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Design optimization of mechanical induced-draft counter-flow wet cooling towers

  • Author / Creator
    Bahanan, Amgad AA
  • Cooling towers are utilized in a wide variety of industrial applications for dissipating waste heat into the atmosphere. The design of effective, economical, and environment-friendly
    cooling towers is paramount for industrial applications. In this thesis, a numerical optimization framework for cooling tower design is presented as an innovative alternative to the time
    consuming trial-and-error design process. The analysis component of the framework predicts the thermal and hydrodynamic performance of mechanical induced-draft counter-flow wet cooling towers through the solution of a one-dimensional zone-specific thermodynamic model and air draft equation. Furthermore, the analysis component of the framework evaluates the environmental impact of cooling tower operation in cold climatic conditions by predicting the
    visible plume length through the solution of an integral axisymmetric turbulent plume model. The optimization component of the framework embodies the iterative design procedure by applying numerical optimization. The numerical optimization framework is used to solve three design problems: (i) airflow selection; (ii) size optimization; and (iii) size optimization with visible plume constraint. The method of feasible directions (MFD) is the optimization algorithm to solve the first design problem, while the other two design problems are solved by a multi-objective genetic algorithm (MOGA). The presented investigation related to the size optimization problem is the first attempt in the literature to study quantitatively the
    best possible trade-offs between the capital and operating costs of the cooling tower. Additionally, visible plume constraint is introduced for the first time in the thermo-economical
    performance optimization of wet cooling towers. The results obtained from the airflow selection show that increasing the fill height leads to smaller airflow requirements which decreases fan power consumption. There is a threshold fill height beyond which fan power savings become small. This threshold is determined by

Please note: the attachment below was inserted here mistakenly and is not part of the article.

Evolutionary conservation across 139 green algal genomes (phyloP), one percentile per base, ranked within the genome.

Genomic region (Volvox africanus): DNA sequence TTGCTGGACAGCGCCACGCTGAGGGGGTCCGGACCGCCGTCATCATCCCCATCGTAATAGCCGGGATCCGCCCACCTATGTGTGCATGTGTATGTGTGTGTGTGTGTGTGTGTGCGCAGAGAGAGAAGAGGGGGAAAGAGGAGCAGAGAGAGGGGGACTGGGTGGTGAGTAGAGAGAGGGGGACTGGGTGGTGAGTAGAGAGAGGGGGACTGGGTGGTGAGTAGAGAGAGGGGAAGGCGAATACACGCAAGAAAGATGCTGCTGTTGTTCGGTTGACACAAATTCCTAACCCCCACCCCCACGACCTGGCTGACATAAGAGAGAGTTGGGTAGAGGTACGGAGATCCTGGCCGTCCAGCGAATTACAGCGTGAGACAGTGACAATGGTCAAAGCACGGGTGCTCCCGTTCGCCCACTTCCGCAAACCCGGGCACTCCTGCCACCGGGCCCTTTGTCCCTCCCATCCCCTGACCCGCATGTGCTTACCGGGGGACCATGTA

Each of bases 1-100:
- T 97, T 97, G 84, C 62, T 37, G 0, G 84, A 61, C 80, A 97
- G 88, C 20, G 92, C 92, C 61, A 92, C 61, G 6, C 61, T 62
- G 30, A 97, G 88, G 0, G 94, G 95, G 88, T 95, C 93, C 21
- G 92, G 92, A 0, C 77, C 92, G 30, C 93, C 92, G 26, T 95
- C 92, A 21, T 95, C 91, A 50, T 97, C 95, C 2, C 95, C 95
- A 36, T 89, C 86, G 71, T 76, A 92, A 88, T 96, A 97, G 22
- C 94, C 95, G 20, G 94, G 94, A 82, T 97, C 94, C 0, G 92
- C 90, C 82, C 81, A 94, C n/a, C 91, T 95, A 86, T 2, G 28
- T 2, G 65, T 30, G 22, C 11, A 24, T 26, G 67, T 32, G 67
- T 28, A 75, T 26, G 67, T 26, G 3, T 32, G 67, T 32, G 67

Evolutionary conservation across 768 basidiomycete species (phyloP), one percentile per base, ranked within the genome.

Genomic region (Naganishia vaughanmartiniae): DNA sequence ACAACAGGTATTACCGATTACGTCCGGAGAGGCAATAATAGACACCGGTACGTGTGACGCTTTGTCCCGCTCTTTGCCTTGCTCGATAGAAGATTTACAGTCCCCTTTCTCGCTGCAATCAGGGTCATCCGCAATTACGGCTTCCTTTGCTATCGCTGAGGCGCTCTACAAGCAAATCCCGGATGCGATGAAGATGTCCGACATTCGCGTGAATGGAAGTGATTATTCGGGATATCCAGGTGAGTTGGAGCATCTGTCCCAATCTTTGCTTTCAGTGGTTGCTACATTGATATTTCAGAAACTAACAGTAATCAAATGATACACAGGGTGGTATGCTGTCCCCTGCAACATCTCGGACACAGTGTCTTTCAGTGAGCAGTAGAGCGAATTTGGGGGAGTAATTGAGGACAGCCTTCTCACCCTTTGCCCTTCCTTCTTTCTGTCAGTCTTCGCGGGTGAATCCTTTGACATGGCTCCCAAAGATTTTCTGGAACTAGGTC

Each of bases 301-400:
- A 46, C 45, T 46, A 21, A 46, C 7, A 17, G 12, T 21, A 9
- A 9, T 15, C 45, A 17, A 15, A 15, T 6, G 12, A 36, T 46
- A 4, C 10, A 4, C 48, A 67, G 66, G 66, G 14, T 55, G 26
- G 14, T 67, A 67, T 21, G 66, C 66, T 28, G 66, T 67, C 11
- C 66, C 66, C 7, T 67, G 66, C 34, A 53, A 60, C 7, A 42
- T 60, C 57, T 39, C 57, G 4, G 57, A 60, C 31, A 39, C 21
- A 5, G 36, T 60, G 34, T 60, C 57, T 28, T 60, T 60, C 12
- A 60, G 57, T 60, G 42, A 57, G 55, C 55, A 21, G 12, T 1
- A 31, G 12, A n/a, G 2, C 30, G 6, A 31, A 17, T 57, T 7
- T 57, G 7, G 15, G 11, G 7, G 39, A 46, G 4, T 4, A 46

the location in the fill where the air becomes saturated with vapor. The results obtained from the size optimization show that the design with the lowest capital cost delivers a desired
    cooling performance at peak operating conditions with 3.1% more air mass flow rate, 13.0% less fill height, and 37.9% less tower frontal area with respect to the design with the lowest
    operating cost. The design with the lowest capital cost has 39.2% less cooling tower volume on account of a 141.0% increase in fan power consumption. On the other hand, the design with the lowest operating cost delivers the desired cooling performance at the same operating conditions with 3.0% less air mass flow rate, 14.9% more fill height, and 61.0% more tower frontal area with respect to the design with lowest capital cost. The design with the lowest operating cost consumes 58.5% less fan power on account of a 64.5% increase in cooling tower volume. The results obtained from the size optimization with visible plume constraint show that the visible plume length is reduced by one order of magnitude with 26% more air mass flow rate, 48% less fill height, and 6% more tower frontal area with respect to an optimal cooling tower design with the same volume when the cooling tower operates at an ambient temperature of 12.5C and relative humidity of 40%. Such an optimal design consumes 55%
    more fan power in order to provide an adequate entrainment of ambient air into the plume core, which helps in accelerating plume dilution. On the other hand, the same results show
    that, at the same relative humidity, the suggested design becomes insufficient in reducing the visible plume length as the ambient temperature drops below 10.0C. In such ambient conditions, the effect of a high condensation rate overcomes the effect of high plume entrainment.

  • Subjects / Keywords
  • Graduation date
    Spring 2023
  • Type of Item
    Thesis
  • Degree
    Master of Science
  • DOI
    https://doi.org/10.7939/r3-qvax-yv03
  • License
    This thesis is made available by the University of Alberta Libraries with permission of the copyright owner solely for non-commercial purposes. This thesis, or any portion thereof, may not otherwise be copied or reproduced without the written consent of the copyright owner, except to the extent permitted by Canadian copyright law.